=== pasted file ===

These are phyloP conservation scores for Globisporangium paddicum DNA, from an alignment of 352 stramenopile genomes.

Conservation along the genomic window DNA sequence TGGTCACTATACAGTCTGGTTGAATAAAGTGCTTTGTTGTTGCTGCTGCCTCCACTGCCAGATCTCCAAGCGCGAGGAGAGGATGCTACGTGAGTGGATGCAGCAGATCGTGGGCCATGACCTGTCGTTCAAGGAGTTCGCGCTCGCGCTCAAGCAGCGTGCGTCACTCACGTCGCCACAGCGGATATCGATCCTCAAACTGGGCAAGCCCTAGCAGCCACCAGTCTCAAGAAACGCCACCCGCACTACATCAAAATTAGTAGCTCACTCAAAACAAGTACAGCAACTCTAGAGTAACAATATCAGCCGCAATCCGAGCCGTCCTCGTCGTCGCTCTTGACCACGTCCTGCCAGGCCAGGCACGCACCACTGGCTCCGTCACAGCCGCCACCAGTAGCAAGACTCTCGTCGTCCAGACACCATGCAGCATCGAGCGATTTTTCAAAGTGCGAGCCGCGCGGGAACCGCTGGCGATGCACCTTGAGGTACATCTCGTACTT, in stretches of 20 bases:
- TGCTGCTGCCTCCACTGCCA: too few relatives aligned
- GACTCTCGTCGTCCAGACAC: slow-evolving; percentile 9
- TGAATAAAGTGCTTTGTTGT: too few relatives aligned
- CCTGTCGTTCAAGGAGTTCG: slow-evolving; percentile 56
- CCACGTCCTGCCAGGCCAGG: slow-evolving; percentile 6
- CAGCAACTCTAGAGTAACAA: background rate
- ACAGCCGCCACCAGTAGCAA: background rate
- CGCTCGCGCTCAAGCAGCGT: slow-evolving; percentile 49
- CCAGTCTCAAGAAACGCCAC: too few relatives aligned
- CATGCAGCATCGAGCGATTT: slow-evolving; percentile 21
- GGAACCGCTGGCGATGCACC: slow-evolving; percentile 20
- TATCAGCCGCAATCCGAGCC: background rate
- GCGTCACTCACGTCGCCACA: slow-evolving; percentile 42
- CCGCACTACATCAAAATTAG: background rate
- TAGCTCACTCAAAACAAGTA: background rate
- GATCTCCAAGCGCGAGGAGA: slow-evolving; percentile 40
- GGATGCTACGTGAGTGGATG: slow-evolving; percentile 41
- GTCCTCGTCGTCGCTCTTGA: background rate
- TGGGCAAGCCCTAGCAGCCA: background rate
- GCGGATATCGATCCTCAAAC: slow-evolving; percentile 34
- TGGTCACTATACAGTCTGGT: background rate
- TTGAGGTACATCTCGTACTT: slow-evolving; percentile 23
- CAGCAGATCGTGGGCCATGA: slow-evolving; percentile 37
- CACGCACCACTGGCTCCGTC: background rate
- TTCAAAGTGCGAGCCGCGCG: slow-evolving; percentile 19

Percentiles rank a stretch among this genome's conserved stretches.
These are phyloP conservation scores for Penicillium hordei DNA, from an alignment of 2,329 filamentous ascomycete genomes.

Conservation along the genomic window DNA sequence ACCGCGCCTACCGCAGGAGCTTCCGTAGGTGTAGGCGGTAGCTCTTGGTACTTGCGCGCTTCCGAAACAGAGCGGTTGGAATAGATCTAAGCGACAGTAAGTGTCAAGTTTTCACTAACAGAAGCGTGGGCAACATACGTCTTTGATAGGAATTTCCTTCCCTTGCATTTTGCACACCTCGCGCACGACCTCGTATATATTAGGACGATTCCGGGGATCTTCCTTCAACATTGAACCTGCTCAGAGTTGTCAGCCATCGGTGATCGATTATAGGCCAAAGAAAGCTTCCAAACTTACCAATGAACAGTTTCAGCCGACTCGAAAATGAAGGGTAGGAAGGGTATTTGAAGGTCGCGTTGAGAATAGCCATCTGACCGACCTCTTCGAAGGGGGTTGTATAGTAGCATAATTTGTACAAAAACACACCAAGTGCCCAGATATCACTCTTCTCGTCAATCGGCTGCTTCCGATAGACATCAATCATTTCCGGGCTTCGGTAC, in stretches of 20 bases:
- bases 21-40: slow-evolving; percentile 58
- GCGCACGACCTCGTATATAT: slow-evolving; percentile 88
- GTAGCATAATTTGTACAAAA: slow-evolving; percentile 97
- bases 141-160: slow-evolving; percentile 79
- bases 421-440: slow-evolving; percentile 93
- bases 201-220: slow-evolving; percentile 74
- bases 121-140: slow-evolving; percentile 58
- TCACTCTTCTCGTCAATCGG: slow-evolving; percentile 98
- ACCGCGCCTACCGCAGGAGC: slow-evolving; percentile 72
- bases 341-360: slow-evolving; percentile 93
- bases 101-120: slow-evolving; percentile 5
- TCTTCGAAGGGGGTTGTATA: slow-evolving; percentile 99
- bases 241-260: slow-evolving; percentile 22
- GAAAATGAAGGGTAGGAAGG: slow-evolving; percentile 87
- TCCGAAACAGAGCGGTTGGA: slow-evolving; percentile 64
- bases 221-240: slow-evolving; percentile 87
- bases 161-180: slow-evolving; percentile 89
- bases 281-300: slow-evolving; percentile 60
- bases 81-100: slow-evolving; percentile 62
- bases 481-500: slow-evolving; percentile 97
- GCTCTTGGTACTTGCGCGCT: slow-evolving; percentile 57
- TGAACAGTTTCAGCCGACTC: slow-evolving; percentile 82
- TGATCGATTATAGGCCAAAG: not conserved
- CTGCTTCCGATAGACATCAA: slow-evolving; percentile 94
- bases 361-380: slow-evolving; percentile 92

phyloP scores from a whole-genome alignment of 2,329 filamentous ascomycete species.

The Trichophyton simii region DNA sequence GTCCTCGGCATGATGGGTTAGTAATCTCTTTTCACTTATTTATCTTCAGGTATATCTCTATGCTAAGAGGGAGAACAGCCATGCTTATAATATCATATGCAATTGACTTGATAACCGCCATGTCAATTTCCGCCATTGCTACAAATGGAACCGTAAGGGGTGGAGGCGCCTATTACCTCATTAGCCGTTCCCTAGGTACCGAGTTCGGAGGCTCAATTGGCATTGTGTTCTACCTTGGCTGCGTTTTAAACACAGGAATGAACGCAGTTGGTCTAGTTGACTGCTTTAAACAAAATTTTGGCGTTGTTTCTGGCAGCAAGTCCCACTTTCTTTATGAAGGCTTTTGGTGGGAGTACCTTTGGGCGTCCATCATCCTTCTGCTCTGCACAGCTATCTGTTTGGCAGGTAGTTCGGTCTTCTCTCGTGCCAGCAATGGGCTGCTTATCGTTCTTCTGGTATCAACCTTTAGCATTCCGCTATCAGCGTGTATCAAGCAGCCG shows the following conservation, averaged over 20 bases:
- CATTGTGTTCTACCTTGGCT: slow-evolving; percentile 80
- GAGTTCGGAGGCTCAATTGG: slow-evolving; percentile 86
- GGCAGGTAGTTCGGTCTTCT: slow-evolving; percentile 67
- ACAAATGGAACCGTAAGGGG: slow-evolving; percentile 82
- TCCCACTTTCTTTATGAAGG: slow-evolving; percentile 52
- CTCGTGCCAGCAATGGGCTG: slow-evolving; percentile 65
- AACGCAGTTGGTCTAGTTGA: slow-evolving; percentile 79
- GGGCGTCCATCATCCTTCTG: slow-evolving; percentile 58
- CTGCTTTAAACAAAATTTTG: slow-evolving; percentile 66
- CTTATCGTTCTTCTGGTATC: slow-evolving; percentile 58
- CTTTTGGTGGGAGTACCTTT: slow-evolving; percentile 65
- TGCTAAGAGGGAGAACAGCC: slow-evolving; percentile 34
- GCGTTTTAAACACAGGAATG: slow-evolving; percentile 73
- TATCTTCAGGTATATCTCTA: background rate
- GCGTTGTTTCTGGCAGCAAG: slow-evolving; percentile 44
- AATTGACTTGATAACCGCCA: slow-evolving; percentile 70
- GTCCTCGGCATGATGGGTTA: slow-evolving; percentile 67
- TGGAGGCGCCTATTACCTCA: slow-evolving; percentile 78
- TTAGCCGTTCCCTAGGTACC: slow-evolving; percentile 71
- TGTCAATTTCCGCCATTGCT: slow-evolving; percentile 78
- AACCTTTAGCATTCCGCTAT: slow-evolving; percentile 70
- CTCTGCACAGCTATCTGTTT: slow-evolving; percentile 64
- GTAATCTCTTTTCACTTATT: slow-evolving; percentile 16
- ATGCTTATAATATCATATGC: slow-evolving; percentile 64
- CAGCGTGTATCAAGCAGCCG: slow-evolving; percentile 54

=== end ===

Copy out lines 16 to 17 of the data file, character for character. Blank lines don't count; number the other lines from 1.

- CCGCACTACATCAAAATTAG: background rate
- TAGCTCACTCAAAACAAGTA: background rate